If you haven’t read Save the Cat by Blake Snyder, you should – right now. It’s a reference written primarily for screen writers but the guidelines also work for other writers. In a nut shell, the premise is that within the first few minutes of a movie (or pages of a book) the hero needs to do something significant to make us align with and like him.
The hero saves the cat or he calls home or he brings flowers to mom or he get up so that an older woman can sit down – you get the idea, he has to do something that humanizes him and that immediately puts us in his court. We like him because he took the time to do something we would consider doing.
In movies (and TV) this is particularly important. Take a look at this trailer for House of Cards season 1 (where it was paramount that we immediately like the main character.) Frank Underwood is a sly fox, he’s part of political Washington. We shouldn’t trust a word he says, BUT because once we see that he is addressing *us* directly in the very beginning of the show (literally minutes), we realize that we’re being treated as a confidant. He’s letting us in on the joke.
We trust one of the most devious characters in recent TV history, because he saved the cat – in a big way. He addressed us directly and now we feel like we are part of a secret club. As devious as Frank behaves, we know that he will always be honest with us.
That inauguration scene knocks House of Cards out of the ball park. Frank Underwood, not only saved the cat, but he personally bankrolled the entire Humane Society.
We love him. We’re on team Frank.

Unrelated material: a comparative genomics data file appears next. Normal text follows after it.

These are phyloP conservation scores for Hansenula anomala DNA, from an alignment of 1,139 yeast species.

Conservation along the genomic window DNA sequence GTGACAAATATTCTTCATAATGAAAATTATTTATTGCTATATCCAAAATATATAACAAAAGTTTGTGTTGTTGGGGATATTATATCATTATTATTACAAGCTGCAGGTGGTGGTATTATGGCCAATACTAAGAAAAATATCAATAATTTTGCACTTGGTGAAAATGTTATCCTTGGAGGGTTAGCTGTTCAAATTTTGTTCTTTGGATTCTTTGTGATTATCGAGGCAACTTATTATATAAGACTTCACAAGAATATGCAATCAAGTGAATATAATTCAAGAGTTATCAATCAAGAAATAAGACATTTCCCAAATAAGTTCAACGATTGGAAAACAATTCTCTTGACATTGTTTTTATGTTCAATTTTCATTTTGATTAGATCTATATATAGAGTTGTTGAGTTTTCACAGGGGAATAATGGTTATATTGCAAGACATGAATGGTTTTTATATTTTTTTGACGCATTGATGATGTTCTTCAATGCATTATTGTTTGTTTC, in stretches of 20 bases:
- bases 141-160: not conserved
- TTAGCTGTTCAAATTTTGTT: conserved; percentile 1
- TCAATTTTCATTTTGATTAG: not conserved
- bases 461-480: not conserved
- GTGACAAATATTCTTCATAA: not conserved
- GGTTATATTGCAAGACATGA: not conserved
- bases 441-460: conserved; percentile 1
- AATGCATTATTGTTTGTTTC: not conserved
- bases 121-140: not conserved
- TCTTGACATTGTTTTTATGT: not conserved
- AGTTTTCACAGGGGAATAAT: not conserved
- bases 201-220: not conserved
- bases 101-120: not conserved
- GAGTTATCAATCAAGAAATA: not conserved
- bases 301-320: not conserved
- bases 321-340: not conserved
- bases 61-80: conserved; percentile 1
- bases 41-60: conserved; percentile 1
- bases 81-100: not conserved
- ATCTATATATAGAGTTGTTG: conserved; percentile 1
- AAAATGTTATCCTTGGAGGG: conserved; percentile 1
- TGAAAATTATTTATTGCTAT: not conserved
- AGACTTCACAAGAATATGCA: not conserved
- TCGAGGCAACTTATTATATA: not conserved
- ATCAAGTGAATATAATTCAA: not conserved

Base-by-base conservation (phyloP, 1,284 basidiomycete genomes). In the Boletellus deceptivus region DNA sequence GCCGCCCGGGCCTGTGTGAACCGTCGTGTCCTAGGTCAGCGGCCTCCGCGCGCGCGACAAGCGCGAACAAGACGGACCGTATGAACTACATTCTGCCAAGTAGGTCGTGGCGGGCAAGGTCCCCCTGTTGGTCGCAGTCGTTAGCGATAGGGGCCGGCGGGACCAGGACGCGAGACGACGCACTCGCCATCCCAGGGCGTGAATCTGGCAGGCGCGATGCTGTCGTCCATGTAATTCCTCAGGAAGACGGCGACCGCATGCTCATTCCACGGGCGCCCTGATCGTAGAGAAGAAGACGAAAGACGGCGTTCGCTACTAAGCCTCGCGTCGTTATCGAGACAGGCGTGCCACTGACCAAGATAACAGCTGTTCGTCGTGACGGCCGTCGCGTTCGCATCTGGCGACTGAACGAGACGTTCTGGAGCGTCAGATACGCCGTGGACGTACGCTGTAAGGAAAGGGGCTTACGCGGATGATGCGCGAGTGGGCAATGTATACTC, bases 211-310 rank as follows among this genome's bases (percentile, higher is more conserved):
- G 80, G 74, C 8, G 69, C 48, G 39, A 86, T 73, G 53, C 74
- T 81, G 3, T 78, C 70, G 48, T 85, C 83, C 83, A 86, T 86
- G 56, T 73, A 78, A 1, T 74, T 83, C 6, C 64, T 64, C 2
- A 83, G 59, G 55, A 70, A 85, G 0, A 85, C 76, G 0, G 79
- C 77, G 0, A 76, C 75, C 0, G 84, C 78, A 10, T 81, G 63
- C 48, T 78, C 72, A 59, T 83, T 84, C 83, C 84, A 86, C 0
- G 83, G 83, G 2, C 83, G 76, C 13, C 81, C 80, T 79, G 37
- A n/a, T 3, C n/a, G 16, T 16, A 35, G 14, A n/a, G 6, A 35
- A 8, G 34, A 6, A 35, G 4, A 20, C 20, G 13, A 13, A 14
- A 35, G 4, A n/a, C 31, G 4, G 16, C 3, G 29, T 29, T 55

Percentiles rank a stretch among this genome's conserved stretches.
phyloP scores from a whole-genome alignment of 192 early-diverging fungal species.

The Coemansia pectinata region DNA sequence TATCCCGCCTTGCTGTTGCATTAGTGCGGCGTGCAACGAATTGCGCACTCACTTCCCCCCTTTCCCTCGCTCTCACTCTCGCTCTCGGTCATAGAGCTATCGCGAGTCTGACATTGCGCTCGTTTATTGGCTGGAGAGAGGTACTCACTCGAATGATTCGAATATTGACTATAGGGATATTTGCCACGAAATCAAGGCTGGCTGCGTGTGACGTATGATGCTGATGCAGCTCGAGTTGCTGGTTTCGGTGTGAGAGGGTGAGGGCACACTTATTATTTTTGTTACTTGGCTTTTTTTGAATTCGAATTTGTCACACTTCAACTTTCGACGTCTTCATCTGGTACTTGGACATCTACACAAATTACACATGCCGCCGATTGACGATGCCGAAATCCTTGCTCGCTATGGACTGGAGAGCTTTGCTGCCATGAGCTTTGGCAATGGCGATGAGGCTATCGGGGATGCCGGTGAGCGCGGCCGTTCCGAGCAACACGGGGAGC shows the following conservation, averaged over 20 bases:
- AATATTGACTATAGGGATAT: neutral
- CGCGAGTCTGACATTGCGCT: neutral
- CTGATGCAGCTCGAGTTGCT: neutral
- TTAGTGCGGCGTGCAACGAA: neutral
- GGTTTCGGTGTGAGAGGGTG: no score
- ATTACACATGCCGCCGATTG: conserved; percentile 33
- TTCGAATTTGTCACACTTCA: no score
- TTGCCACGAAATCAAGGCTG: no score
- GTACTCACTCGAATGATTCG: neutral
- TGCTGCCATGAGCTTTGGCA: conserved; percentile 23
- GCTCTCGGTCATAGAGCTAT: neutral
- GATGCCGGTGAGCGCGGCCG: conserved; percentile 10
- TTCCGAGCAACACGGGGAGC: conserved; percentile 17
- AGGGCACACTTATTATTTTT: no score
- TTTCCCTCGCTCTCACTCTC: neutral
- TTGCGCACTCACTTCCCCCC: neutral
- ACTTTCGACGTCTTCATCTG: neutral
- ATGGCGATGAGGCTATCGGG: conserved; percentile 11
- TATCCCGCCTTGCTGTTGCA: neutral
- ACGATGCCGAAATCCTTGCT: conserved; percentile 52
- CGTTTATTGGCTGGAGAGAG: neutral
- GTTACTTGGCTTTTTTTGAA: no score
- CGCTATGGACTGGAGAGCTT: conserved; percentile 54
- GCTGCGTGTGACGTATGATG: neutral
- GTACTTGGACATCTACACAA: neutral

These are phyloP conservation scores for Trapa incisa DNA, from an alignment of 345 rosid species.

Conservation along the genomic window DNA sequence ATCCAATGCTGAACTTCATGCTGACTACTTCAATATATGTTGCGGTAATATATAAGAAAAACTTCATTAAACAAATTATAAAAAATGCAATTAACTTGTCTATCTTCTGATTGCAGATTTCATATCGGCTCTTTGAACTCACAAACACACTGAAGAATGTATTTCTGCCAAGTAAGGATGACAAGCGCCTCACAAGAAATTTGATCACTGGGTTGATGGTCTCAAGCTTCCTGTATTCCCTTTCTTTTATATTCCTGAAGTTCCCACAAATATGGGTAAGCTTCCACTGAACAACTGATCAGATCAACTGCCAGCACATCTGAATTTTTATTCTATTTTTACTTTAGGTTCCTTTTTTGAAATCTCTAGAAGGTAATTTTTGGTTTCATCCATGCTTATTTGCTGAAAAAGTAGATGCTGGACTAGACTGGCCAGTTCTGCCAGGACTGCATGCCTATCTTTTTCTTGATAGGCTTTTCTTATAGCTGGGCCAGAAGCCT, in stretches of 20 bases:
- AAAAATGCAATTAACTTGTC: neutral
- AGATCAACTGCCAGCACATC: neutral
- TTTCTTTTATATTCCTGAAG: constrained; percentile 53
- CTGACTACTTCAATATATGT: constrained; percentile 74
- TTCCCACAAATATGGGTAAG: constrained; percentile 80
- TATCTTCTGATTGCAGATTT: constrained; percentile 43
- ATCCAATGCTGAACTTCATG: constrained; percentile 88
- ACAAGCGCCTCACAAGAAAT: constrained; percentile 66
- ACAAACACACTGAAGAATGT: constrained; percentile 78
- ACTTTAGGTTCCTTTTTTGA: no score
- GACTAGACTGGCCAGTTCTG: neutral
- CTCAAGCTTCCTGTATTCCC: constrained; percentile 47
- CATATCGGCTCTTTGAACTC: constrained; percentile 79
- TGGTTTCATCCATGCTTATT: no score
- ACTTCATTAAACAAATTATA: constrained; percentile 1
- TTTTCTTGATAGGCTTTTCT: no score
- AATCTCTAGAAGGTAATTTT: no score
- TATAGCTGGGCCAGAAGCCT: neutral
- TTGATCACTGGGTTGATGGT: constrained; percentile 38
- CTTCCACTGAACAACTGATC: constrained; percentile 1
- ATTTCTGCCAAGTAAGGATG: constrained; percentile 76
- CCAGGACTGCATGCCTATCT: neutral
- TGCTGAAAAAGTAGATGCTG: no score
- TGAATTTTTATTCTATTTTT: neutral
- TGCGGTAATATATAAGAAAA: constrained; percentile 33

Go back to some of the movies you’ve loved over the years. Watch only the first few minutes and see if you can figure out where the cat is saved.
And then, try to translate that action into your writing. No matter what your work is (with the exception of non-fiction how-to) you’ll need to humanize your hero. If it’s a romance, we need to see that the hero may be clumsy but he’s got a soft heart. If you’ve got a memoir, establish up front how people can connect to you, use an example of a time when you stumbled and by the end of the story, correct that stumble to show people how you’ve grown. Same rules apply to any fiction (YA, Romance, mystery, etc) give us a reason to care about your hero and then give us a reason to put ourselves in his shoes. Make us like your character.
Saving the cat is one of those little tools that is so subtle, you may not even catch it the first time you see it, but if you learn to recognize the technique, then like buying a new car, pretty soon, you’ll start seeing that exact model all over the place.
Once seen, trust me, you won’t be able to unsee it.
Feel free to share any “Save the Cat” moments from favorite movies or books in the comments.
Wendy Thomas is an award winning journalist, columnist, and blogger who believes that taking challenges in life will always lead to goodness. She is the mother of 6 funny and creative kids and it is her goal to teach them through stories and lessons.
Wendy’s current project involves writing about her family’s experiences with chickens (yes, chickens). (www.simplethrift.wordpress.com) She writes about her chickens for GRIT, Backyard Poultry, Chicken Community, and Mother Earth News.